Be Brave

Over the course of the past month, I have embarked on an intense spiritual retreat.  I have often written about how the Lord has blessed me by truly healing so many aspects of my life, I cannot begin to express how miraculous this transformation has been.  Despite all this healing, I still found myself struggling with my faith.  I would be praying and become so distracted that I would be unable to recall what I had just prayed about.  I hit my breaking point when these distractions began to consume my life.  These distractions were basically food, self image and weight.  These are the key cruxes that had taken over my life and the main weapons Satan uses to cripple my spirit.  The wisdom of St. Ignatius of Loyola suddenly filled my thoughts.  St. Ignatius was known for his pioneering contributions to spiritual exercises.  He understood that the best way to be entirely united with God was to eliminate all material elements that have priority in one’s life.  St. Ignatius himself was a military man; his self image was extremely important to him, yet he decided to go and live in a cave where he let his hair become unkempt and his fingernails grow ragged.  He did this because he recognized his unhealthy attachment to superficial practices regarding his physical appearance.  I decided to follow this saint’s example and went on what might best be described as a spiritual rampage.  I made a vow to visit the adoration chapel every day; I started a consecration to Jesus Christ through His mother Mary, and I fasted from food, exercise and looking at myself in the mirror.  During the days leading up to this consecration, I was filled with fear and uncertainty, questioning whether or not I could actually do all this.  These thoughts were from the evil one, who was trying to convince me I was too weak.  When the day came to start the 33 day consecration, the moment I woke up I could already feel the weight of all my distractions being lifted from me.  Even though it was a struggle and there were times when I faltered, I could feel the Holy Spirit supporting me.  The encouragement I received from the Holy Spirit and Mother Mary was affirmation that I was on the right track.  Going to the adoration chapel every day helped me pay attention to my prayers again.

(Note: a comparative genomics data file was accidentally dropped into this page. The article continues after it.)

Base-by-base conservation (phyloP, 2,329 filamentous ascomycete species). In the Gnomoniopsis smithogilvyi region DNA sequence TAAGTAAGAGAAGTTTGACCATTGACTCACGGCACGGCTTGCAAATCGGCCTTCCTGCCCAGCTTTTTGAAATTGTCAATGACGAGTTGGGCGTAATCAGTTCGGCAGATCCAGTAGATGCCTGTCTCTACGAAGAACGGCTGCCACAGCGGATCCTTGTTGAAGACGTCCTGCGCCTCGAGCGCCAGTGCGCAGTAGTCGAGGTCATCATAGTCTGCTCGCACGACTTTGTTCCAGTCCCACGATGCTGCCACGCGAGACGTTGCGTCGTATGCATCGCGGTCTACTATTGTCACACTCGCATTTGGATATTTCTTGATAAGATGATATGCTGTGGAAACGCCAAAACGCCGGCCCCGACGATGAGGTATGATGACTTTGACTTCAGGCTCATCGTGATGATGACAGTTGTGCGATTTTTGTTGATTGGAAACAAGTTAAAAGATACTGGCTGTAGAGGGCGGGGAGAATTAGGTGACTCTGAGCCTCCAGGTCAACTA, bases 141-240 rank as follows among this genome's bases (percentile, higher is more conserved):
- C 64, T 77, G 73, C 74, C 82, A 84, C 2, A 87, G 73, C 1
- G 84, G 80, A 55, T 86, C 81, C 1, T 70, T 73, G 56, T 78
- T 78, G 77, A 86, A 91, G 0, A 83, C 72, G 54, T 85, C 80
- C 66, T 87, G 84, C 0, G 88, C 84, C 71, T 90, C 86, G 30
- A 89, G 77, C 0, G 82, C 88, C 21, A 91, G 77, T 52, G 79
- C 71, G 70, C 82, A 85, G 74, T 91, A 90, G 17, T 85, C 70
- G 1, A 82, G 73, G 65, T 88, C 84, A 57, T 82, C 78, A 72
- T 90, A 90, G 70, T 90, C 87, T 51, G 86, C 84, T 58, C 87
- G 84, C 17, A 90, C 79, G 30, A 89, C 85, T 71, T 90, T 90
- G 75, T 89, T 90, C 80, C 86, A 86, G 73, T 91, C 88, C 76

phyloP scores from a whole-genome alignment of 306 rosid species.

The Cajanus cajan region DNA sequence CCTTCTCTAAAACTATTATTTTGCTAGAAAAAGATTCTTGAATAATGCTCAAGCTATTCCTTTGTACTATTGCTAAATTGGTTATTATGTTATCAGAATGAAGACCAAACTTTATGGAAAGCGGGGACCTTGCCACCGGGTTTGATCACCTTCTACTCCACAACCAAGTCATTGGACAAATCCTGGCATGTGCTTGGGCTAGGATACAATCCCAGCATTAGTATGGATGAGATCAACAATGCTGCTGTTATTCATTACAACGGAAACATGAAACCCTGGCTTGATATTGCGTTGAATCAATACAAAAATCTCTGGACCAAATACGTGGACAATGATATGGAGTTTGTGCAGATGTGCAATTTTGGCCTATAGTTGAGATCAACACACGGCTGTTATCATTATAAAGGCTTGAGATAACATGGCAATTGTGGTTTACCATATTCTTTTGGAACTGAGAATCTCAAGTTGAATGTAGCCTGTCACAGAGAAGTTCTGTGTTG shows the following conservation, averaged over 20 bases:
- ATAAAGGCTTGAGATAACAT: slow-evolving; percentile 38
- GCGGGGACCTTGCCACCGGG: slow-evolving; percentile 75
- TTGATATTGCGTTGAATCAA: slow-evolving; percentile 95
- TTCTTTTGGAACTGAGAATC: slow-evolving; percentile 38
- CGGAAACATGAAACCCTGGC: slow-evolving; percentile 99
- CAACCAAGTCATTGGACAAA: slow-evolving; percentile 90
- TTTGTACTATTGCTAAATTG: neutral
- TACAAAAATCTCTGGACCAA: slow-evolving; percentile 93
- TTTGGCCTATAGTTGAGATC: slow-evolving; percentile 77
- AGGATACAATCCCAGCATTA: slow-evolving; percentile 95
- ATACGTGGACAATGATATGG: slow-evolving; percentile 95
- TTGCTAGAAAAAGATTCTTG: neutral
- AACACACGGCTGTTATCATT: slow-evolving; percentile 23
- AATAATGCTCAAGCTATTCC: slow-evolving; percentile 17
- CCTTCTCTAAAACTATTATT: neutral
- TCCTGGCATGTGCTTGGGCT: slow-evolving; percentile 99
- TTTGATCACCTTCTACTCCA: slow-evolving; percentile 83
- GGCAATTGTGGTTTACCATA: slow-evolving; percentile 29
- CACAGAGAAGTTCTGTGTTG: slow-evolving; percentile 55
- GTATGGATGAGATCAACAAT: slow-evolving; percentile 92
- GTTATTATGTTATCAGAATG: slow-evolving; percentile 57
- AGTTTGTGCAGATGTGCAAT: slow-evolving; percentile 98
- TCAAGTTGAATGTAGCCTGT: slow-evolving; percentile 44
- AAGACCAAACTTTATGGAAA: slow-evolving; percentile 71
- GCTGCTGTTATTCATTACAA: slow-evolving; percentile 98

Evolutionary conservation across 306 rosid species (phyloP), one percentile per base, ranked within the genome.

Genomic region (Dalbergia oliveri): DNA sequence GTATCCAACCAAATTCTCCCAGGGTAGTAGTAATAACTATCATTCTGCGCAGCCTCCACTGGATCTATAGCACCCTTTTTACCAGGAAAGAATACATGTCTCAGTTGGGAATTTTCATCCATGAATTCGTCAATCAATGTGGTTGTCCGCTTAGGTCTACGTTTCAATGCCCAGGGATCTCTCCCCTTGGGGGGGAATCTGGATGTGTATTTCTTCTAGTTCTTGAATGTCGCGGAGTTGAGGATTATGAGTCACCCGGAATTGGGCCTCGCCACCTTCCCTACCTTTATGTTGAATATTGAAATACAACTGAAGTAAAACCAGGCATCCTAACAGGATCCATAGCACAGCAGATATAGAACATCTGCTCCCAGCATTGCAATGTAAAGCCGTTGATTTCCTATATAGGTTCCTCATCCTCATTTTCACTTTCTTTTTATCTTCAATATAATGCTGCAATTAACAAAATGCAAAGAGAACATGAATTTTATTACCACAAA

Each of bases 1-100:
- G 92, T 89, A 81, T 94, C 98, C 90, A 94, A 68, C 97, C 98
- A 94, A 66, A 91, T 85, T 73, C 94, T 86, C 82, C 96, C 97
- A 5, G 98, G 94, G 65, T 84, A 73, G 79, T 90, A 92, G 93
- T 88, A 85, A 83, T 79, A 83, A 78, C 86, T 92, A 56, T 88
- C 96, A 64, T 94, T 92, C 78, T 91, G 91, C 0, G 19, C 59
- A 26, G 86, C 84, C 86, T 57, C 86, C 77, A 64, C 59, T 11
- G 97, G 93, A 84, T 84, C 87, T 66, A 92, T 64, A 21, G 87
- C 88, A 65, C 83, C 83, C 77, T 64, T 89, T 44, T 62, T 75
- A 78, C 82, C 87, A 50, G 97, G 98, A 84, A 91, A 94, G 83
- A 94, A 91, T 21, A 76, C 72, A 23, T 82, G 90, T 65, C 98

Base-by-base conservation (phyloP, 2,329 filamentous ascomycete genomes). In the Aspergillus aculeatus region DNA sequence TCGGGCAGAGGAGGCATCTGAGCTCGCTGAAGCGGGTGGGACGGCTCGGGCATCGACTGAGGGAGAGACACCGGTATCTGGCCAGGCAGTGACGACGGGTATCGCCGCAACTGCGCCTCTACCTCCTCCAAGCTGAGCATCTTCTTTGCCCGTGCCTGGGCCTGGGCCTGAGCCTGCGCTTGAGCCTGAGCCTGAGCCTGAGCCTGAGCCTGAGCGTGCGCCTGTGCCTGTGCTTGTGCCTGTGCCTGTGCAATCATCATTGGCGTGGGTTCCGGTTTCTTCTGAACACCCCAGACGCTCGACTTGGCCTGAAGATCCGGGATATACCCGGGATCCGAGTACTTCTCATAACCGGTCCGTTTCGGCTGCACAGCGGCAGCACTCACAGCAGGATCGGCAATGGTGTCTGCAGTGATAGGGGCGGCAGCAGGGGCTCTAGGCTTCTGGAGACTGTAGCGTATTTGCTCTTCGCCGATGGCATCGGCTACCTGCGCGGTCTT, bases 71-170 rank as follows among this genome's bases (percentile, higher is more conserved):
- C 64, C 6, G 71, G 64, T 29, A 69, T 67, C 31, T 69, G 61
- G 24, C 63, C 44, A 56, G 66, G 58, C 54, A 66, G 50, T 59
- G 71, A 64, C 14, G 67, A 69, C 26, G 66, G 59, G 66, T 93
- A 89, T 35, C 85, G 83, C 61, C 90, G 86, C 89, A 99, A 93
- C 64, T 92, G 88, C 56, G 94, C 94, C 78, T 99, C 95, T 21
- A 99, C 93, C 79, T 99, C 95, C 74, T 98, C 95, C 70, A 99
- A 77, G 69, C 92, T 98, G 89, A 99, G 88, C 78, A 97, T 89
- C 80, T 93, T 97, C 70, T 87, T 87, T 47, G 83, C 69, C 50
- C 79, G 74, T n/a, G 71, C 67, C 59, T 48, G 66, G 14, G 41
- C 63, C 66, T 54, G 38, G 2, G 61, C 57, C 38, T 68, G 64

As part of the “spiritual rampage,” I embarked on a 33 day consecration to Jesus Christ through Mary.  The basic premise of this exercise is to give your life entirely to Jesus through the intercession of Mary.  Through this consecration, I pledged to give myself to God.  I no longer want to live my own life–from this moment on, everything I do will be for God and according to His will.  This miracle has been so monumental that I was afraid to write this blog in fear of unwanted judgment from others.  However, when I made the decision not to write about it, I immediately encountered writer’s block and was unable to write anything for 2 weeks.  It was not until yesterday while I was praying in the adoration chapel that I heard Mary’s voice.  I was dozing in the chapel after a long work week when suddenly I awoke with a slight jolt and Mary’s voice ringing in my ears, “be brave.”  It took me awhile to understand what she was trying to tell me but I finally got it.  I am supposed to speak about this miracle and not let the fears of being judged by the earthly world keep me from proclaiming the good news of Jesus Christ.
Here is my personal miracle:  only a few days after my consecration began, I woke up early before anyone else in my household was awake.  I had to go to the bathroom, which is quite normal, but the feeling I had was different.  There was blood in the toilet.  I had my period.  For most women, this is a normal occurrence that happens every month, but not for me.  Ever since I was diagnosed with diabetes almost 13 years ago, I have been unable to have a period.  I have spent countless hours praying for the restoration of a monthly cycle and had reached the point where I believed I was not meant to have a period. If I was meant to have children, the Lord would make it happen without going through a period.  On that morning, however, the Lord made the impossible a reality.  Having a period again was a most incredible experience and almost indescribable.  My body was strong enough to bear children!  God had healed so many mental and emotional difficulties in my life, but that morning He showed me that He could heal me physically as well.  There, in actual blood, was evidence that God is real and alive and working.  It was the greatest affirmation that not only do I personally want to have children and a family,  but that God wants this too, and He is physically preparing my body to take on the role of a mother.  I thank His Mother for giving me that jolt in the adoration chapel to “be brave.”  She assured me that the Lord is actively working in my life, and that He can transform anyone’s life in unimaginable ways.  Just ask Him and allow Him in yours!!

Not All Rainbows and Butterflies